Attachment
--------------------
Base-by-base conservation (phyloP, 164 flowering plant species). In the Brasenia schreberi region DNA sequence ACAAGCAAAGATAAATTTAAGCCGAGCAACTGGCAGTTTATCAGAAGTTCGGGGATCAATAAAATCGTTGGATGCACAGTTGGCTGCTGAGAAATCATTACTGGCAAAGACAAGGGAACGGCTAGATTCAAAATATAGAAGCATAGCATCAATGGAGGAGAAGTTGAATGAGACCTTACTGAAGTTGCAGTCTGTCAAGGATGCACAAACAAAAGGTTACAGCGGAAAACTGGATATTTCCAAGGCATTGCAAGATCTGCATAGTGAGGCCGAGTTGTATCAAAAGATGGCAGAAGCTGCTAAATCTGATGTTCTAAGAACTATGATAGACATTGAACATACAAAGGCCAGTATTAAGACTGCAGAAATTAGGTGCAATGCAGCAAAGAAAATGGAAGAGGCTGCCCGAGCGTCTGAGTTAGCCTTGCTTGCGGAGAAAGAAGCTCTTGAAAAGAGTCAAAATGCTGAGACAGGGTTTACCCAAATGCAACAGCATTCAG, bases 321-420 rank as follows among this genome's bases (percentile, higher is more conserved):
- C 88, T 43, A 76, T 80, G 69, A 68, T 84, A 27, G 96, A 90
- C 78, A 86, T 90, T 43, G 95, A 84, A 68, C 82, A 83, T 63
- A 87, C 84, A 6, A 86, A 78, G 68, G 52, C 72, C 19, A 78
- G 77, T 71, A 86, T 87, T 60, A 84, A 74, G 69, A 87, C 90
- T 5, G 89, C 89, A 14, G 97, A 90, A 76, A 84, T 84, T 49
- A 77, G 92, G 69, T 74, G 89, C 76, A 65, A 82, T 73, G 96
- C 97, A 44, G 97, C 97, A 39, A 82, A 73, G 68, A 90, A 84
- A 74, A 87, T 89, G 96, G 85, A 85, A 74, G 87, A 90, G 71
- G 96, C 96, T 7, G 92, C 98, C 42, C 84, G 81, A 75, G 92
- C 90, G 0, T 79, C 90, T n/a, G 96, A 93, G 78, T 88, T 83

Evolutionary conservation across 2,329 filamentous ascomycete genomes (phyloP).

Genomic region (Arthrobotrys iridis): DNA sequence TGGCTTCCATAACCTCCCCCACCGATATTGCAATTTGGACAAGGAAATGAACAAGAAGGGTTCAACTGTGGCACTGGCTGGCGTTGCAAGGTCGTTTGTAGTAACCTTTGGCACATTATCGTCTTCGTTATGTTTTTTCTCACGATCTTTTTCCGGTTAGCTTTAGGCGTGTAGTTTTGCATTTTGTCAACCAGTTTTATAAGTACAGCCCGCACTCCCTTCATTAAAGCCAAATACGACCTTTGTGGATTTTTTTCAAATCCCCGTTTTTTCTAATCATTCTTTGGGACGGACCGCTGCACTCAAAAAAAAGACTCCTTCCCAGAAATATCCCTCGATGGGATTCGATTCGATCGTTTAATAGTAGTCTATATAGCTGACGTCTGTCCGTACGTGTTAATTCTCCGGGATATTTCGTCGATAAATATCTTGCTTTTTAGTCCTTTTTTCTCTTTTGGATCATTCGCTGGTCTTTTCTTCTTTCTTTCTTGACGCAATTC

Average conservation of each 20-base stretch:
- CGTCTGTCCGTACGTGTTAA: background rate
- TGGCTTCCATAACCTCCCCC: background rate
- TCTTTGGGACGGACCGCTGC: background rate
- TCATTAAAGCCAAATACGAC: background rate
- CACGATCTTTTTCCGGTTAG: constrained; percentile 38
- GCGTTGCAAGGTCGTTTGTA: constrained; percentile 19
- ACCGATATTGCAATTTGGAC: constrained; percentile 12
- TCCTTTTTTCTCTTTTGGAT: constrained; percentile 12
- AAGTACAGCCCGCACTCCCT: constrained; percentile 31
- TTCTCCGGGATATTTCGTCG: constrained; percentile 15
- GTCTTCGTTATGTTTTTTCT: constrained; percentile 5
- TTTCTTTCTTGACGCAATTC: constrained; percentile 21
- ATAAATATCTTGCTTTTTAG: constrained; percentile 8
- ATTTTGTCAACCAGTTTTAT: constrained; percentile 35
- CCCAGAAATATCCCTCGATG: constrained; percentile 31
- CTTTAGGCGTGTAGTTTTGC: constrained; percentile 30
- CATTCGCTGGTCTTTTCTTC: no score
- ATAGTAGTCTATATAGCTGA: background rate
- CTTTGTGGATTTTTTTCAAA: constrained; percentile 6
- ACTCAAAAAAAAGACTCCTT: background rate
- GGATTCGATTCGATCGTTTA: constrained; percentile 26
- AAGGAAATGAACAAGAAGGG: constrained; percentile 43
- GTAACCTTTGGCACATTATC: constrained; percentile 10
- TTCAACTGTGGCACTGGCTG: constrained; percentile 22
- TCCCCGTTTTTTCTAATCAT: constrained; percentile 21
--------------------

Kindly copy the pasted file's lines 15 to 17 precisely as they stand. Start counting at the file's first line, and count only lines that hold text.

- CGTCTGTCCGTACGTGTTAA: background rate
- TGGCTTCCATAACCTCCCCC: background rate
- TCTTTGGGACGGACCGCTGC: background rate